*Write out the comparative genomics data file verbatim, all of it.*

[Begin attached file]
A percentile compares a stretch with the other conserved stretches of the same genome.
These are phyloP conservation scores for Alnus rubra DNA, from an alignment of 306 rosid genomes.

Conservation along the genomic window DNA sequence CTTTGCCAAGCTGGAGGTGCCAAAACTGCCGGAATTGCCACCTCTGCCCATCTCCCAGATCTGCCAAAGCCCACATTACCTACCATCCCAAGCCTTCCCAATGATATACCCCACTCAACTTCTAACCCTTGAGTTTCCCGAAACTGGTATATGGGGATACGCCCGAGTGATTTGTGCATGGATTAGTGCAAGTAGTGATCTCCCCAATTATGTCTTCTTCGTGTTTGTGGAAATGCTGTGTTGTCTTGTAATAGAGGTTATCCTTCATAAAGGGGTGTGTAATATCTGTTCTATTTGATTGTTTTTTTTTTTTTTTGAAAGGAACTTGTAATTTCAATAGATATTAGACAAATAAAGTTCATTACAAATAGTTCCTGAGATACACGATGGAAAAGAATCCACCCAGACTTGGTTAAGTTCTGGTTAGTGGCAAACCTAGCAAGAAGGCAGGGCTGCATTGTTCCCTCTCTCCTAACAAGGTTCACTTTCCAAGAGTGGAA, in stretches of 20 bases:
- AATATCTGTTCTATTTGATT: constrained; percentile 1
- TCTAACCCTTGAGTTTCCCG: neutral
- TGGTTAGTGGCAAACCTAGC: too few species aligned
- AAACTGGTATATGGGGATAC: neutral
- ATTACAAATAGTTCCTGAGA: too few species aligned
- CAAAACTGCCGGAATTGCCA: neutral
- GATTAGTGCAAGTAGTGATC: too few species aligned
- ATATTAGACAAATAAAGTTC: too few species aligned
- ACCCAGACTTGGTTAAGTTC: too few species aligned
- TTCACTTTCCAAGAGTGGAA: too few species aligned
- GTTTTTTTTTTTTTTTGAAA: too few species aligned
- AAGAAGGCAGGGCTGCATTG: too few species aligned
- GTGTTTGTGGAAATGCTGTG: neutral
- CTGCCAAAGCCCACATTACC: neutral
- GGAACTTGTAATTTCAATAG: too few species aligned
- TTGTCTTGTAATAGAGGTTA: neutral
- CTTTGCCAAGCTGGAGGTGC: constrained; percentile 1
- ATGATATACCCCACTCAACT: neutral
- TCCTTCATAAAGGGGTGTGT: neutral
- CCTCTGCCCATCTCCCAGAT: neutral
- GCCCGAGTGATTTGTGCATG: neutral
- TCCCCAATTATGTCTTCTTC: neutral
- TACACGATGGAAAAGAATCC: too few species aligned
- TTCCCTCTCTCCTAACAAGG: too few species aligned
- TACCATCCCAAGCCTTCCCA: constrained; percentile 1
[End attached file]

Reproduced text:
A percentile compares a stretch with the other conserved stretches of the same genome.
These are phyloP conservation scores for Alnus rubra DNA, from an alignment of 306 rosid genomes.

Conservation along the genomic window DNA sequence CTTTGCCAAGCTGGAGGTGCCAAAACTGCCGGAATTGCCACCTCTGCCCATCTCCCAGATCTGCCAAAGCCCACATTACCTACCATCCCAAGCCTTCCCAATGATATACCCCACTCAACTTCTAACCCTTGAGTTTCCCGAAACTGGTATATGGGGATACGCCCGAGTGATTTGTGCATGGATTAGTGCAAGTAGTGATCTCCCCAATTATGTCTTCTTCGTGTTTGTGGAAATGCTGTGTTGTCTTGTAATAGAGGTTATCCTTCATAAAGGGGTGTGTAATATCTGTTCTATTTGATTGTTTTTTTTTTTTTTTGAAAGGAACTTGTAATTTCAATAGATATTAGACAAATAAAGTTCATTACAAATAGTTCCTGAGATACACGATGGAAAAGAATCCACCCAGACTTGGTTAAGTTCTGGTTAGTGGCAAACCTAGCAAGAAGGCAGGGCTGCATTGTTCCCTCTCTCCTAACAAGGTTCACTTTCCAAGAGTGGAA, in stretches of 20 bases:
- AATATCTGTTCTATTTGATT: constrained; percentile 1
- TCTAACCCTTGAGTTTCCCG: neutral
- TGGTTAGTGGCAAACCTAGC: too few species aligned
- AAACTGGTATATGGGGATAC: neutral
- ATTACAAATAGTTCCTGAGA: too few species aligned
- CAAAACTGCCGGAATTGCCA: neutral
- GATTAGTGCAAGTAGTGATC: too few species aligned
- ATATTAGACAAATAAAGTTC: too few species aligned
- ACCCAGACTTGGTTAAGTTC: too few species aligned
- TTCACTTTCCAAGAGTGGAA: too few species aligned
- GTTTTTTTTTTTTTTTGAAA: too few species aligned
- AAGAAGGCAGGGCTGCATTG: too few species aligned
- GTGTTTGTGGAAATGCTGTG: neutral
- CTGCCAAAGCCCACATTACC: neutral
- GGAACTTGTAATTTCAATAG: too few species aligned
- TTGTCTTGTAATAGAGGTTA: neutral
- CTTTGCCAAGCTGGAGGTGC: constrained; percentile 1
- ATGATATACCCCACTCAACT: neutral
- TCCTTCATAAAGGGGTGTGT: neutral
- CCTCTGCCCATCTCCCAGAT: neutral
- GCCCGAGTGATTTGTGCATG: neutral
- TCCCCAATTATGTCTTCTTC: neutral
- TACACGATGGAAAAGAATCC: too few species aligned
- TTCCCTCTCTCCTAACAAGG: too few species aligned
- TACCATCCCAAGCCTTCCCA: constrained; percentile 1